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May 31, 2020
heLP US PLaN!The full text of the River Basin Management Plan, supporting Strategic Environmental Assessment and Appropriate Habitats assessment are available at www.erbd.ie. River Basin Management Plans for all the River Basins in Ireland and supporting background documents are available at www.wfdireland.ie. An interactive web mapping tool can be accessed at watermaps.wfdireland.ie.
Early responses would be appreciated to allow more time to clarify and resolve issues.
Comments, views and suggestions should be sent by 22nd June 2009 to:
POST: River Basin Management Plan CommentsERBD Project Co-ordinator, Dublin City Council, 68-70 Marrowbone Lane, 4th Floor, Dublin 8
YOUr LOcaL area Small presentations on the River Basin Management Plan on sub-catchment basis have been prepared. These can be downloaded at www.erbd.ie.
whY DO we NeeD YOUr OPiNiON?Each one of us uses clean water and creates dirty water. We therefore all have an important role to play in the future protection and improvement of our water. Under the European Union Water Framework directive (2000/60/EC), we have developed a draft River Basin Management plan for our waters, now we need you to have your say as a stakeholder.
In December 2008 a draft River Basin Management Plan was completed which assessed the current status of all waters, identified problem areas and set out actions to protect and enhance our waters. By waters we mean rivers, lakes, estuaries, coastal water and ground water.
whY DO we NeeD tO PrOtect OUr waterS?Water is essential to humans and nature alike. As a natural resource, water provides the environmental supporting conditions necessary for aquatic habitats and wetland areas. Water is abstracted from rivers, lakes and the ground for a variety of purposes; public and private supply, animal watering, commercial activity, industrial processing, and dewatering (in the quarry and construction sectors).
Water is an important amenity for swimming, fishing and boating activities, enhanced by good water quality.
Water: Essential for Today and Tomorrow
Draft River Basin Management Plan
hOw wiLL we imPLemeNt aLL theSe chaNGeS? In June 2009 your comments will be collated into a Submissions Report and the draft River Basin Management Plan altered accordingly. The final River Basin Management will become law on the 22nd December 2009. By 22nd December 2012 all measures must be operational.
The Eastern District Local Authorities and other statutory bodies will take on responsibility for their measures. We will begin by testing our Programme of Measures in pilot catchments. If they are cost-effective we will extend the Programme of Measures across the catchment. If not we should re-consider them to maximise time and effort.
All waters will continue to be monitored through the Water Framework Directive Monitoring Network. We will look for trends in the results, improvements and deterioration and therefore keep track of the impact of the Programme of Measures.
In the first cycle of the plan (2009-2015) new legislation will be enacted to bridge current regulation gaps. For example legislation requirements have been identified to regulate abstractions from surface and groundwater, and new shellfish areas will be designated
We will continue to update our River Basin Management System – an online River Basin Management Planning system that stores all water quality and River Basin Management planning data. This will be available for viewing in all Local Authorities.
Implementing the European Union Water Framework Directive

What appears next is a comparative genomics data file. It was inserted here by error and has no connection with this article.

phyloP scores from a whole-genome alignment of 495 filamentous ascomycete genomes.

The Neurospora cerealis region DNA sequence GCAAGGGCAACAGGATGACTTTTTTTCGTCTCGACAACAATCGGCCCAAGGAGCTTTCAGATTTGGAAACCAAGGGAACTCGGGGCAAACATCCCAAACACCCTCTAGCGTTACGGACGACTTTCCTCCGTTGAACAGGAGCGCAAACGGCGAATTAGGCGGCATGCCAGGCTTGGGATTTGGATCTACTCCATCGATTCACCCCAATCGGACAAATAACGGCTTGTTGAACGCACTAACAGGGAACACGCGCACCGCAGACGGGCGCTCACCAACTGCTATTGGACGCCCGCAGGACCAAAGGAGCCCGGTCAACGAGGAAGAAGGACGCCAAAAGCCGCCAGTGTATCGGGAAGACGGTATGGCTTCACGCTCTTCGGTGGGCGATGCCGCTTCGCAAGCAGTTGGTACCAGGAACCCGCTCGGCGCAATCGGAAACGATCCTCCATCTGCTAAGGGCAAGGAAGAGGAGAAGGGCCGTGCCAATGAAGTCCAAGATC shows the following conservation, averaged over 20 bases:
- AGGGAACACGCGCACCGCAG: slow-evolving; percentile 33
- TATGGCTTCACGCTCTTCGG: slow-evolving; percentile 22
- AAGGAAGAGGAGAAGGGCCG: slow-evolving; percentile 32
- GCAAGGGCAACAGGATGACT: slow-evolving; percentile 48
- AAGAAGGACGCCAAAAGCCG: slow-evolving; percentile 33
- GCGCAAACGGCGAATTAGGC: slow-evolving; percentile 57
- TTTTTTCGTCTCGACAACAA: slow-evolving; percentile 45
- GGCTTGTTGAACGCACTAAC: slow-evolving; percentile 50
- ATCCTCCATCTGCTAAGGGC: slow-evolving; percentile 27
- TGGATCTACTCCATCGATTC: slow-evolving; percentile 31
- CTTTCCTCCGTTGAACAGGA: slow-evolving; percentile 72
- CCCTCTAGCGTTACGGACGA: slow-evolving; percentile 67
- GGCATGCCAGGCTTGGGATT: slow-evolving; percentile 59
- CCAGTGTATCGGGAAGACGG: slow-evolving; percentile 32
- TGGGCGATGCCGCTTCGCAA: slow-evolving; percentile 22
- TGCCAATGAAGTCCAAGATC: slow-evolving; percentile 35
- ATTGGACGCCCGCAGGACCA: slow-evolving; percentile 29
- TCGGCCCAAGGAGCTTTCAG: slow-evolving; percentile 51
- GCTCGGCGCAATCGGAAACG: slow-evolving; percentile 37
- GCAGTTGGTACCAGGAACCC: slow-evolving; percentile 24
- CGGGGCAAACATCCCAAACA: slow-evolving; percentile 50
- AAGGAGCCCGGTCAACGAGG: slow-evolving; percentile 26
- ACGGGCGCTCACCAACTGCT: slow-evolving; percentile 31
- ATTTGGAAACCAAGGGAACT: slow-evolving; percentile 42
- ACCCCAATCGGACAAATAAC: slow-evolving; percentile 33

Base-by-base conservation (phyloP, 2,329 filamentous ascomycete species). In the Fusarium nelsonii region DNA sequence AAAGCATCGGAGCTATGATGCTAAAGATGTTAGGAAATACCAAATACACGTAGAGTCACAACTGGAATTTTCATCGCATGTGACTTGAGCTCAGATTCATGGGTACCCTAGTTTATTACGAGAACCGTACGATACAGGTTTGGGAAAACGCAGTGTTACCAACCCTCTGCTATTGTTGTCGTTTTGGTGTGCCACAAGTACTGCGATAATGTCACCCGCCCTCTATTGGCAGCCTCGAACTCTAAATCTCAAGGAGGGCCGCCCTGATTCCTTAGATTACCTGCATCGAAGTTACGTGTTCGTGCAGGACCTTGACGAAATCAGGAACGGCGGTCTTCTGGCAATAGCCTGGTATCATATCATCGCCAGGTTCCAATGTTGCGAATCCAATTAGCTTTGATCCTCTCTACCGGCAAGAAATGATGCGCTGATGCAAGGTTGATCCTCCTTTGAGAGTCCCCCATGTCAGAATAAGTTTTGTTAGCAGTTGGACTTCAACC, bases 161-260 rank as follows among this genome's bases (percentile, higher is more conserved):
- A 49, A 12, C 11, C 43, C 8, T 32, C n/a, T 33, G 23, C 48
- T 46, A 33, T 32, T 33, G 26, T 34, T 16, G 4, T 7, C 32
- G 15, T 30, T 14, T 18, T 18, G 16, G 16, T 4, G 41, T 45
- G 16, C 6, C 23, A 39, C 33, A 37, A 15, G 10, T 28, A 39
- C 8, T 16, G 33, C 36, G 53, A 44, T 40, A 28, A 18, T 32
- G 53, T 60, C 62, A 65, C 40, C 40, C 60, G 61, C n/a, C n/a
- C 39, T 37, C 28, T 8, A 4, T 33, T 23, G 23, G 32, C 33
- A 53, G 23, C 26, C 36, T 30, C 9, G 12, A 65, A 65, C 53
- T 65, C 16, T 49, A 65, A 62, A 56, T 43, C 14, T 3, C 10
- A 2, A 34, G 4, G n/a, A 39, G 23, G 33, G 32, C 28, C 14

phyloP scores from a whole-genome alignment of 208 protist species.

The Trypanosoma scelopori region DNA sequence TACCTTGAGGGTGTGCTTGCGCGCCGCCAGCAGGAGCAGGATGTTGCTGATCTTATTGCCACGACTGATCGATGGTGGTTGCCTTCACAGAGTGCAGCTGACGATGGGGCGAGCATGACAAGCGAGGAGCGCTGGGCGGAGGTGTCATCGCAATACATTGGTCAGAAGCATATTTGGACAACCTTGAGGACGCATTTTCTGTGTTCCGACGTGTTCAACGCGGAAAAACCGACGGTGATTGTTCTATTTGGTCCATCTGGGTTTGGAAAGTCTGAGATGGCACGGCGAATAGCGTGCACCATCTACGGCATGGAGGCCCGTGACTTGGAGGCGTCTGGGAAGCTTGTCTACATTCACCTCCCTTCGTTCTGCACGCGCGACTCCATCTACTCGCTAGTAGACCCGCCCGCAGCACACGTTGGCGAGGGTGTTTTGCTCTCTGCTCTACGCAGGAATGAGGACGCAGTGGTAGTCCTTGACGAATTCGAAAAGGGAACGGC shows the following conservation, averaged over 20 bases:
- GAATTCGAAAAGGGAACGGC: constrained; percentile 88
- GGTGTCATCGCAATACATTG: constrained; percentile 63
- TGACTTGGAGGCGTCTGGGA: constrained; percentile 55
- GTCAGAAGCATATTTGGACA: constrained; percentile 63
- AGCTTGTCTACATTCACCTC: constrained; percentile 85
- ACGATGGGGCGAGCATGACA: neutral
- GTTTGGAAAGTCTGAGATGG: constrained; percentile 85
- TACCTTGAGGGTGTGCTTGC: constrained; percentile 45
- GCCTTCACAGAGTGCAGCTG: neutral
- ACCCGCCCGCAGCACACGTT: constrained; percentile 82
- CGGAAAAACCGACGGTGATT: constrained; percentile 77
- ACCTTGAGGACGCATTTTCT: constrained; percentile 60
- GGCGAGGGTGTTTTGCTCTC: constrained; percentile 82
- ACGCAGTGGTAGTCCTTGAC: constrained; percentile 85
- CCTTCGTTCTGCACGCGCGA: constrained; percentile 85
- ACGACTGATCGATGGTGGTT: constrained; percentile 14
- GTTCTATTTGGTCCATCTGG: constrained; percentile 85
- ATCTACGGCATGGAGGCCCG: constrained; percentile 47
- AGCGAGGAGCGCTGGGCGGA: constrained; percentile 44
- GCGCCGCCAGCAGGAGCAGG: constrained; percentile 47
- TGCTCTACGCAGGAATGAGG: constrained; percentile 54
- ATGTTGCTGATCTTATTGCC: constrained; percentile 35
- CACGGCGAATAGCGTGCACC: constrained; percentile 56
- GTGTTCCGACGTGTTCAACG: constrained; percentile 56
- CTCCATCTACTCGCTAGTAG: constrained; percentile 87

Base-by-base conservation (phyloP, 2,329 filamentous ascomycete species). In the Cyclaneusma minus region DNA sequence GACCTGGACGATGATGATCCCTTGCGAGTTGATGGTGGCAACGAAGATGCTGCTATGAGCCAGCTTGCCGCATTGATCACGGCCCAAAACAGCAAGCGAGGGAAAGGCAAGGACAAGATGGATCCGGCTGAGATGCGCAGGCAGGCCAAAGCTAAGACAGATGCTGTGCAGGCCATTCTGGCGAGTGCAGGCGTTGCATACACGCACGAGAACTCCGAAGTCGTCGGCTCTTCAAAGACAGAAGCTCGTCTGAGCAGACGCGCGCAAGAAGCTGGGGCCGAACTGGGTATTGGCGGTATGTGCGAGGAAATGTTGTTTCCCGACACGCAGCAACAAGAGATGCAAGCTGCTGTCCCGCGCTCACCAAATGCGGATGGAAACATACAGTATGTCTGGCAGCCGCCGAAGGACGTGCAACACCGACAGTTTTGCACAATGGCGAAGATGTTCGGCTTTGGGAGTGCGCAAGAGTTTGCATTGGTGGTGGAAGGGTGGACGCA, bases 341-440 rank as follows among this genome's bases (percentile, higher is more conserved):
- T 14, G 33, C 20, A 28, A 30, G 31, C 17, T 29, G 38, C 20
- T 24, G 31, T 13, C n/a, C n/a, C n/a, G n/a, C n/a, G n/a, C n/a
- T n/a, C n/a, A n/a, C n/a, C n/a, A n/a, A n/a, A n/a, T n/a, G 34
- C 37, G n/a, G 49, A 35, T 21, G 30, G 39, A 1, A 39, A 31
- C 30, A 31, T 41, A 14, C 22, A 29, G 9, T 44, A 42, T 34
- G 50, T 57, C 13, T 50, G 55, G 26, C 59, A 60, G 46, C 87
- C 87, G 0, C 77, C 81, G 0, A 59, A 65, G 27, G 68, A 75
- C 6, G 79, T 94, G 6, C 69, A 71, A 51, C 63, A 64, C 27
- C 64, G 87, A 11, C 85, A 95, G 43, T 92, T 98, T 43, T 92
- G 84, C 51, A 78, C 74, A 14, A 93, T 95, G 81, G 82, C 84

SPace fOr YOUr time LiNe???
Eastern River Basin Districtcheck out your local area at www.erbd.ie
North Eastern RBDNorth Western RBD Neagh Bann RBD
South Western RBD
South Eastern RBDShannon RBD
River Basin Districts in Ireland
Overview Of the water framewOrk
DirectiveThe Water Framework Directive (2000/60/EC) was enacted in Europe in 2000. It became law in Ireland in 2003 and set out a new, strengthened process to protect and enhance our water resources and water dependent ecosystems. The Directive sets out an iterative process to improve our waters. We have met all major milestones to date: characterizing our waters, establishing a monitoring network, establishing new methods for status classification and now have completed a draft Plan.
The River Basin Management Plan is a six year plan from 2009-2015 which records the condition of our waters at the start of the Plan, sets out objectives for our waters and Programmes of Measures to achieve those objectives. A second six year plan will be created in 2015 based in the results on the first, and a third plan in 2027.
Programme of Measures: For each River, Lake, Estuary, Coastal Water and Groundwater in the Eastern River Basin District we must come up with a set of actions or ‘measures’ to either protect its good status or restore it to good status. This involves detailed analysis of the various problems affecting different waters across the district.
Classifying Status is a new method of defining the condition of our waters. This is a key baseline step in the process allowing us to set objectives and create Programmes of Measures. This is done by the Environmental Protection Agency using new classification tools that consider all impacts on our waters at one time. Waters classified as ‘High’ or ‘Good’ must not be allowed to deteriorate. Waters classified as below Good Status must be restored to at least good status.
1. hOw heaLthY are OUr waterS? The first step of any planning process is to set a baseline. The Directive asks us to ‘classify status’ of our waters. We have done this for each river, lake, estuary, coastal water and ground water. A definition is given in the paragraph on Classifying Status under the Overview of the Water Framework Directive.
Overall 45% of our waterbodies are at Good or High status, this means they are in good condition and our objective is to protect them. 55% of our waters are at less than Good Status, are objective is to restore these.